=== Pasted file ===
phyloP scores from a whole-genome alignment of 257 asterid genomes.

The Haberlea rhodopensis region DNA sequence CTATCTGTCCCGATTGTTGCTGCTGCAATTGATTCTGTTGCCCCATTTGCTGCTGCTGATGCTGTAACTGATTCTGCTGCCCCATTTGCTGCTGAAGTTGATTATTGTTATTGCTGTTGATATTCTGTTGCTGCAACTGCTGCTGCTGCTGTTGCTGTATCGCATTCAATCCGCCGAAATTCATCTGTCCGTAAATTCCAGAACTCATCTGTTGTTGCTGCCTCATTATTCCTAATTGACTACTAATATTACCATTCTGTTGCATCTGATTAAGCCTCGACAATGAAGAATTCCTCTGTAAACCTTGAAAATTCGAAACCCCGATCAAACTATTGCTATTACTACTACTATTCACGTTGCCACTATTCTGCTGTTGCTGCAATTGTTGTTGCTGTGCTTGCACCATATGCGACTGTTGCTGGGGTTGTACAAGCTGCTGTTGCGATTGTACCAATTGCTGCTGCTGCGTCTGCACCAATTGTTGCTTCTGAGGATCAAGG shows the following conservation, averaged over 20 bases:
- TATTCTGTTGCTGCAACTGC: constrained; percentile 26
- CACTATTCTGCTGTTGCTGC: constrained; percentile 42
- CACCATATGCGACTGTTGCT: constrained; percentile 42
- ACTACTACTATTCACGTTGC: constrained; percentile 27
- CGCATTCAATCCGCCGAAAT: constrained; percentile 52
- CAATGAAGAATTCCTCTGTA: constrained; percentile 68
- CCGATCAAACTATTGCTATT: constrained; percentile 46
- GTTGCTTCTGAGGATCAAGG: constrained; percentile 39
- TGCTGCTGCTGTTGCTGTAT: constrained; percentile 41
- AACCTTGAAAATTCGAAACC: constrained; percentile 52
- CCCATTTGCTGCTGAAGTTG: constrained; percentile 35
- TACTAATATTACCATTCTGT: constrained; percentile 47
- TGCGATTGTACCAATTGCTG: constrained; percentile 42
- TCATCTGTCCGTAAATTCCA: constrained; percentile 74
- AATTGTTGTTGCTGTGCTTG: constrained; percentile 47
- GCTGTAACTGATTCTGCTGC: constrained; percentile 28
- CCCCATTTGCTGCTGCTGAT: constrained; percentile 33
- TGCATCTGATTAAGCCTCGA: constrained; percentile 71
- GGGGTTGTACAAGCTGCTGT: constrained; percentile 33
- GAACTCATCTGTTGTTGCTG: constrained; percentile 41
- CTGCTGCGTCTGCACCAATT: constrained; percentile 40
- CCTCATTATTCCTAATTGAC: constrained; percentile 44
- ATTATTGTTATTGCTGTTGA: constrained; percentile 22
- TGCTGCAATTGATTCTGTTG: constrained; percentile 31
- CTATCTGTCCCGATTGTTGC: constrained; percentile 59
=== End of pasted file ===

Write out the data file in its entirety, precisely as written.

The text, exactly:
phyloP scores from a whole-genome alignment of 257 asterid genomes.

The Haberlea rhodopensis region DNA sequence CTATCTGTCCCGATTGTTGCTGCTGCAATTGATTCTGTTGCCCCATTTGCTGCTGCTGATGCTGTAACTGATTCTGCTGCCCCATTTGCTGCTGAAGTTGATTATTGTTATTGCTGTTGATATTCTGTTGCTGCAACTGCTGCTGCTGCTGTTGCTGTATCGCATTCAATCCGCCGAAATTCATCTGTCCGTAAATTCCAGAACTCATCTGTTGTTGCTGCCTCATTATTCCTAATTGACTACTAATATTACCATTCTGTTGCATCTGATTAAGCCTCGACAATGAAGAATTCCTCTGTAAACCTTGAAAATTCGAAACCCCGATCAAACTATTGCTATTACTACTACTATTCACGTTGCCACTATTCTGCTGTTGCTGCAATTGTTGTTGCTGTGCTTGCACCATATGCGACTGTTGCTGGGGTTGTACAAGCTGCTGTTGCGATTGTACCAATTGCTGCTGCTGCGTCTGCACCAATTGTTGCTTCTGAGGATCAAGG shows the following conservation, averaged over 20 bases:
- TATTCTGTTGCTGCAACTGC: constrained; percentile 26
- CACTATTCTGCTGTTGCTGC: constrained; percentile 42
- CACCATATGCGACTGTTGCT: constrained; percentile 42
- ACTACTACTATTCACGTTGC: constrained; percentile 27
- CGCATTCAATCCGCCGAAAT: constrained; percentile 52
- CAATGAAGAATTCCTCTGTA: constrained; percentile 68
- CCGATCAAACTATTGCTATT: constrained; percentile 46
- GTTGCTTCTGAGGATCAAGG: constrained; percentile 39
- TGCTGCTGCTGTTGCTGTAT: constrained; percentile 41
- AACCTTGAAAATTCGAAACC: constrained; percentile 52
- CCCATTTGCTGCTGAAGTTG: constrained; percentile 35
- TACTAATATTACCATTCTGT: constrained; percentile 47
- TGCGATTGTACCAATTGCTG: constrained; percentile 42
- TCATCTGTCCGTAAATTCCA: constrained; percentile 74
- AATTGTTGTTGCTGTGCTTG: constrained; percentile 47
- GCTGTAACTGATTCTGCTGC: constrained; percentile 28
- CCCCATTTGCTGCTGCTGAT: constrained; percentile 33
- TGCATCTGATTAAGCCTCGA: constrained; percentile 71
- GGGGTTGTACAAGCTGCTGT: constrained; percentile 33
- GAACTCATCTGTTGTTGCTG: constrained; percentile 41
- CTGCTGCGTCTGCACCAATT: constrained; percentile 40
- CCTCATTATTCCTAATTGAC: constrained; percentile 44
- ATTATTGTTATTGCTGTTGA: constrained; percentile 22
- TGCTGCAATTGATTCTGTTG: constrained; percentile 31
- CTATCTGTCCCGATTGTTGC: constrained; percentile 59